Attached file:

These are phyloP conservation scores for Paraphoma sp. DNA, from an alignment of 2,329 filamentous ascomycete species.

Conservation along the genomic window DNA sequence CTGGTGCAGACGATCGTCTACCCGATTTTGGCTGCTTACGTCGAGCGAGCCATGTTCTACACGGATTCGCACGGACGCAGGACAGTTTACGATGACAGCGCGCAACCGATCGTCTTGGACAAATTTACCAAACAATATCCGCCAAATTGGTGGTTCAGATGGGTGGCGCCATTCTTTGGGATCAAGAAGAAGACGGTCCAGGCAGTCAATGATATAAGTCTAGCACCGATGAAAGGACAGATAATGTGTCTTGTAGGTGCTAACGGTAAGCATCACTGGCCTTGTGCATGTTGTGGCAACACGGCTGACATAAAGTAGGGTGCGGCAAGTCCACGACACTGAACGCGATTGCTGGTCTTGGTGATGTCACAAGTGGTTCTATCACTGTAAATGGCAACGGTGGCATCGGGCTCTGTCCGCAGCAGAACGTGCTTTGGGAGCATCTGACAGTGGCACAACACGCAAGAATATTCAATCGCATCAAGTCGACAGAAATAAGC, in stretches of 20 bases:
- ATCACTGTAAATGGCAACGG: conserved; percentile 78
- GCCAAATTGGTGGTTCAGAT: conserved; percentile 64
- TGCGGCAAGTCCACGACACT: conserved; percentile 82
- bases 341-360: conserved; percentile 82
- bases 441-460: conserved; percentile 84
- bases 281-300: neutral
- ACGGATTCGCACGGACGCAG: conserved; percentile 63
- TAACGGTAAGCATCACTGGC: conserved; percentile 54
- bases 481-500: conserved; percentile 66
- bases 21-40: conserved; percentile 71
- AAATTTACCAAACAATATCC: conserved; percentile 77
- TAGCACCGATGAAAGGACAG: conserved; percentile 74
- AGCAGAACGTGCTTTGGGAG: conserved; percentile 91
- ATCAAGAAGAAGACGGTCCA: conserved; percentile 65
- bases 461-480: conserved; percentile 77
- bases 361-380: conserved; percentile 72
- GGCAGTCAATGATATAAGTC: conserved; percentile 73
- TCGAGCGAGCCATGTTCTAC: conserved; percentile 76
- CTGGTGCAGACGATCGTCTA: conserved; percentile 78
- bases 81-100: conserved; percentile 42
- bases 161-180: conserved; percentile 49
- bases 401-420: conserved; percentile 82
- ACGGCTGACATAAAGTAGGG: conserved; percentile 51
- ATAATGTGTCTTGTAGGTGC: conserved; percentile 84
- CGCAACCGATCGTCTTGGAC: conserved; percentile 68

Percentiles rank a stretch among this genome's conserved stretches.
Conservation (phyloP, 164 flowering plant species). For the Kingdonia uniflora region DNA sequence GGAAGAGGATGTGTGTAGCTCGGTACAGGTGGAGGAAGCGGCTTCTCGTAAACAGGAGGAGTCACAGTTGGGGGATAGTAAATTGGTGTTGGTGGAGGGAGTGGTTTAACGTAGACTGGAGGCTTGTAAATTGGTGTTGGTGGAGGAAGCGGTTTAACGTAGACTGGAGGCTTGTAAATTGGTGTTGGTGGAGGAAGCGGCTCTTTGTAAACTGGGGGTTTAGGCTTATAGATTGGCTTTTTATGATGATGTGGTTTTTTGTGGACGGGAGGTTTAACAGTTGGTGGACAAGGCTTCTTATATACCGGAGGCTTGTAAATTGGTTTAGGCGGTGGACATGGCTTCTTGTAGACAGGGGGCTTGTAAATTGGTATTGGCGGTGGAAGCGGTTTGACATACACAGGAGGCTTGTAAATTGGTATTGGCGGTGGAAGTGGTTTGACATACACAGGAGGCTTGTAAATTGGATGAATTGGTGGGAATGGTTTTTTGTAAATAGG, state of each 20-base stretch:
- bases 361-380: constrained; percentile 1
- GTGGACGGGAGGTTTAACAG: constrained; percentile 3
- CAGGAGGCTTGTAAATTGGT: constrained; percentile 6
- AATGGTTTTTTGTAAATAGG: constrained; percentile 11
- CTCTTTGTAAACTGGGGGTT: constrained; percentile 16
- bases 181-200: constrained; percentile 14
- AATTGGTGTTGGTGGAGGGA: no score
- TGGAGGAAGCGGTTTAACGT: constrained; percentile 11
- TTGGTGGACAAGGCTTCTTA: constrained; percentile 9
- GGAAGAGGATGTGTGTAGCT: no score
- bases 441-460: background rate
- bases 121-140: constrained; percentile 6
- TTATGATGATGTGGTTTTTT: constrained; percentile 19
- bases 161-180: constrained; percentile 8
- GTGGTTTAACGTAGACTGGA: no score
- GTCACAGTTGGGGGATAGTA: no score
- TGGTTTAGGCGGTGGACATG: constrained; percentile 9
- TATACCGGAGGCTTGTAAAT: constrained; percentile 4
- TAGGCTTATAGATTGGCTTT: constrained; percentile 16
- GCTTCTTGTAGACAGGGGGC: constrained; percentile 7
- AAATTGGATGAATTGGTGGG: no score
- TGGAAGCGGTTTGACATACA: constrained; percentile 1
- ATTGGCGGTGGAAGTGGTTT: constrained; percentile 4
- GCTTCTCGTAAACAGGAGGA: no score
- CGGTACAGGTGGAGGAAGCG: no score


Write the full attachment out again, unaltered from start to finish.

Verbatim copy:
These are phyloP conservation scores for Paraphoma sp. DNA, from an alignment of 2,329 filamentous ascomycete species.

Conservation along the genomic window DNA sequence CTGGTGCAGACGATCGTCTACCCGATTTTGGCTGCTTACGTCGAGCGAGCCATGTTCTACACGGATTCGCACGGACGCAGGACAGTTTACGATGACAGCGCGCAACCGATCGTCTTGGACAAATTTACCAAACAATATCCGCCAAATTGGTGGTTCAGATGGGTGGCGCCATTCTTTGGGATCAAGAAGAAGACGGTCCAGGCAGTCAATGATATAAGTCTAGCACCGATGAAAGGACAGATAATGTGTCTTGTAGGTGCTAACGGTAAGCATCACTGGCCTTGTGCATGTTGTGGCAACACGGCTGACATAAAGTAGGGTGCGGCAAGTCCACGACACTGAACGCGATTGCTGGTCTTGGTGATGTCACAAGTGGTTCTATCACTGTAAATGGCAACGGTGGCATCGGGCTCTGTCCGCAGCAGAACGTGCTTTGGGAGCATCTGACAGTGGCACAACACGCAAGAATATTCAATCGCATCAAGTCGACAGAAATAAGC, in stretches of 20 bases:
- ATCACTGTAAATGGCAACGG: conserved; percentile 78
- GCCAAATTGGTGGTTCAGAT: conserved; percentile 64
- TGCGGCAAGTCCACGACACT: conserved; percentile 82
- bases 341-360: conserved; percentile 82
- bases 441-460: conserved; percentile 84
- bases 281-300: neutral
- ACGGATTCGCACGGACGCAG: conserved; percentile 63
- TAACGGTAAGCATCACTGGC: conserved; percentile 54
- bases 481-500: conserved; percentile 66
- bases 21-40: conserved; percentile 71
- AAATTTACCAAACAATATCC: conserved; percentile 77
- TAGCACCGATGAAAGGACAG: conserved; percentile 74
- AGCAGAACGTGCTTTGGGAG: conserved; percentile 91
- ATCAAGAAGAAGACGGTCCA: conserved; percentile 65
- bases 461-480: conserved; percentile 77
- bases 361-380: conserved; percentile 72
- GGCAGTCAATGATATAAGTC: conserved; percentile 73
- TCGAGCGAGCCATGTTCTAC: conserved; percentile 76
- CTGGTGCAGACGATCGTCTA: conserved; percentile 78
- bases 81-100: conserved; percentile 42
- bases 161-180: conserved; percentile 49
- bases 401-420: conserved; percentile 82
- ACGGCTGACATAAAGTAGGG: conserved; percentile 51
- ATAATGTGTCTTGTAGGTGC: conserved; percentile 84
- CGCAACCGATCGTCTTGGAC: conserved; percentile 68

Percentiles rank a stretch among this genome's conserved stretches.
Conservation (phyloP, 164 flowering plant species). For the Kingdonia uniflora region DNA sequence GGAAGAGGATGTGTGTAGCTCGGTACAGGTGGAGGAAGCGGCTTCTCGTAAACAGGAGGAGTCACAGTTGGGGGATAGTAAATTGGTGTTGGTGGAGGGAGTGGTTTAACGTAGACTGGAGGCTTGTAAATTGGTGTTGGTGGAGGAAGCGGTTTAACGTAGACTGGAGGCTTGTAAATTGGTGTTGGTGGAGGAAGCGGCTCTTTGTAAACTGGGGGTTTAGGCTTATAGATTGGCTTTTTATGATGATGTGGTTTTTTGTGGACGGGAGGTTTAACAGTTGGTGGACAAGGCTTCTTATATACCGGAGGCTTGTAAATTGGTTTAGGCGGTGGACATGGCTTCTTGTAGACAGGGGGCTTGTAAATTGGTATTGGCGGTGGAAGCGGTTTGACATACACAGGAGGCTTGTAAATTGGTATTGGCGGTGGAAGTGGTTTGACATACACAGGAGGCTTGTAAATTGGATGAATTGGTGGGAATGGTTTTTTGTAAATAGG, state of each 20-base stretch:
- bases 361-380: constrained; percentile 1
- GTGGACGGGAGGTTTAACAG: constrained; percentile 3
- CAGGAGGCTTGTAAATTGGT: constrained; percentile 6
- AATGGTTTTTTGTAAATAGG: constrained; percentile 11
- CTCTTTGTAAACTGGGGGTT: constrained; percentile 16
- bases 181-200: constrained; percentile 14
- AATTGGTGTTGGTGGAGGGA: no score
- TGGAGGAAGCGGTTTAACGT: constrained; percentile 11
- TTGGTGGACAAGGCTTCTTA: constrained; percentile 9
- GGAAGAGGATGTGTGTAGCT: no score
- bases 441-460: background rate
- bases 121-140: constrained; percentile 6
- TTATGATGATGTGGTTTTTT: constrained; percentile 19
- bases 161-180: constrained; percentile 8
- GTGGTTTAACGTAGACTGGA: no score
- GTCACAGTTGGGGGATAGTA: no score
- TGGTTTAGGCGGTGGACATG: constrained; percentile 9
- TATACCGGAGGCTTGTAAAT: constrained; percentile 4
- TAGGCTTATAGATTGGCTTT: constrained; percentile 16
- GCTTCTTGTAGACAGGGGGC: constrained; percentile 7
- AAATTGGATGAATTGGTGGG: no score
- TGGAAGCGGTTTGACATACA: constrained; percentile 1
- ATTGGCGGTGGAAGTGGTTT: constrained; percentile 4
- GCTTCTCGTAAACAGGAGGA: no score
- CGGTACAGGTGGAGGAAGCG: no score